Brothers Jaylen and Sammy Watkins are finally together.
Together on the same football team, that is, as the Bills added Sammy's older brother, cornerback Jaylen Watkins, to their practice squad last weekend after he was cut by the Philadelphia Eagles on Sept. 5. Both brothers, who had never previously played organized football on the same team, recognize the uniqueness of the opportunity.
"It's crazy lining up across from him [in practice]," Jaylen, 23-years old, said of Sammy, 22. "In our 15 years of playing football, we never got to play with each other. Then at our last stop of football, which is the NFL, we get to play together. That's a blessing."
"It's great just to have your brother, I mean of course to be on the same team," Sammy said. "You know he can get picked up anywhere [while on the practice squad], but it's a blessing to have him here and watch film together and work against him."
Because Jaylen is on the practice squad, another team can claim him to its active roster and abruptly end his time with his brother. But he understands the business, and is enjoying the time that he does have.
"I'm embracing every second with him," Jaylen said. "I'm at his house afterwards playing with my niece. And even if I got claimed tomorrow, I can still say me and my brother played on the same team finally."
Jaylen jumped at the opportunity to sign with his brother's team. As soon as his agent called him to tell him the Bills wanted to sign him, Jaylen called Sammy to let him know he was heading to Buffalo.
Actually half-brothers who share the same father, Jaylen and Sammy didn't live in the same house growing up, but they did live in the same Florida neighborhood and attend the same middle school. And while they never suited up together, they did not miss opportunities to bond over football. Almost every day after school they would go straight to the high school football field, usually without even dropping their bags off at home. They would play until they were kicked off the field. While they were there, Sammy soaked up all he could from his older brother.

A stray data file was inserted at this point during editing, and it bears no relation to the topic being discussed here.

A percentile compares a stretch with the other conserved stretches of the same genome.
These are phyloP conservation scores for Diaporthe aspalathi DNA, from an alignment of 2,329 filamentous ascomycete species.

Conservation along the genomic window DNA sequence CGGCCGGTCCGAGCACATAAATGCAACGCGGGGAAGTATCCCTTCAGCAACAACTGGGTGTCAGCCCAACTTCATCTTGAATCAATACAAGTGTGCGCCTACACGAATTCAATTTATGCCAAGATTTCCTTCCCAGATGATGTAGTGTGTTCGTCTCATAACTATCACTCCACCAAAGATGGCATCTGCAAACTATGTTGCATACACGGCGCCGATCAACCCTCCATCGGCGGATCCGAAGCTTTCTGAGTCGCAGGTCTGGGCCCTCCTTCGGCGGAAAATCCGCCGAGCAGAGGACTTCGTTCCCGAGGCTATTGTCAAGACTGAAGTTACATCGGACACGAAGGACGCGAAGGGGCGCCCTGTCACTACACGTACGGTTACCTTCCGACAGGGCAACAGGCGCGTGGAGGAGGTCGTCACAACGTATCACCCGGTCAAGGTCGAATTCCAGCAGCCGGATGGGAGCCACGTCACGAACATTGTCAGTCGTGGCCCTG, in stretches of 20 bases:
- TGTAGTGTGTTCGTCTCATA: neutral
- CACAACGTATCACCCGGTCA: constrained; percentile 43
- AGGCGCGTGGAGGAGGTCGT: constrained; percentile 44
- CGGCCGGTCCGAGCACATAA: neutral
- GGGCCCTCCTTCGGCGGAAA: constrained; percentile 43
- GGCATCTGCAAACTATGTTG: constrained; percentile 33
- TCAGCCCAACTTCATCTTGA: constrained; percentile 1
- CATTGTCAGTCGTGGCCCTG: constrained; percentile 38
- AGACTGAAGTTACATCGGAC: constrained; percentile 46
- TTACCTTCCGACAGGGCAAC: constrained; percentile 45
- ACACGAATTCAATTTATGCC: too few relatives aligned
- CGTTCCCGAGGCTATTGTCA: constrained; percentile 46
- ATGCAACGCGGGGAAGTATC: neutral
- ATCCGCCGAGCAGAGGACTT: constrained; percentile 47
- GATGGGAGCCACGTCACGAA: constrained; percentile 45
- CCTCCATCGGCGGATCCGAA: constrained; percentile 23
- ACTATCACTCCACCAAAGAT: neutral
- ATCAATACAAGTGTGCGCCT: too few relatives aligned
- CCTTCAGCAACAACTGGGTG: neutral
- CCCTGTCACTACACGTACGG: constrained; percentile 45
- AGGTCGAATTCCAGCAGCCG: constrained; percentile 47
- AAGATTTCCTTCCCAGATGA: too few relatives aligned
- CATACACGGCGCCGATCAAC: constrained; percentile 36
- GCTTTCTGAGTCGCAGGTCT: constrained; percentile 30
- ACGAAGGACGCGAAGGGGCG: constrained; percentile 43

"For the most part you always watch your older brother," he said. "He played cornerback, and I wanted to play cornerback. In high school he went to receiver, and I wanted to play receiver. Basically I could play just about any position because I learned from him."
Jaylen hesitated to say that he taught Sammy the game, but both brothers talked about how much time they spend teaching each other. There is not a sibling rivalry presence. They only want to make each other better.
"I look at a rival as someone that you hate and want to beat at everything," Jaylen said. "Trust me. We want to beat each other at everything, but in a constructive way. If I beat him, I'm going to tell him how I got him on that rep. I'm not going to tell my rival that. [Sammy's] going to tell me everything he knows, and I'm going to tell him everything I know."
But their build-each-other-up attitude does not mean that they take it easy on one another in practice. On Wednesday, they got their first live reps against each other. It was business as usual according to Jaylen, just two guys trying to win the rep.
After the fact though, it's surreal. And that surreal feeling is what Jaylen sought out of signing with Buffalo. While a couple of other teams contacted his agent, he refused to pass up the opportunity to suit up with Sammy.
"I think if I would have went to another team and never played with [Sammy] and knew that I had the opportunity, I would have wondered, 'How would it have been?'" Jaylen said. "Now I've got that out of the way."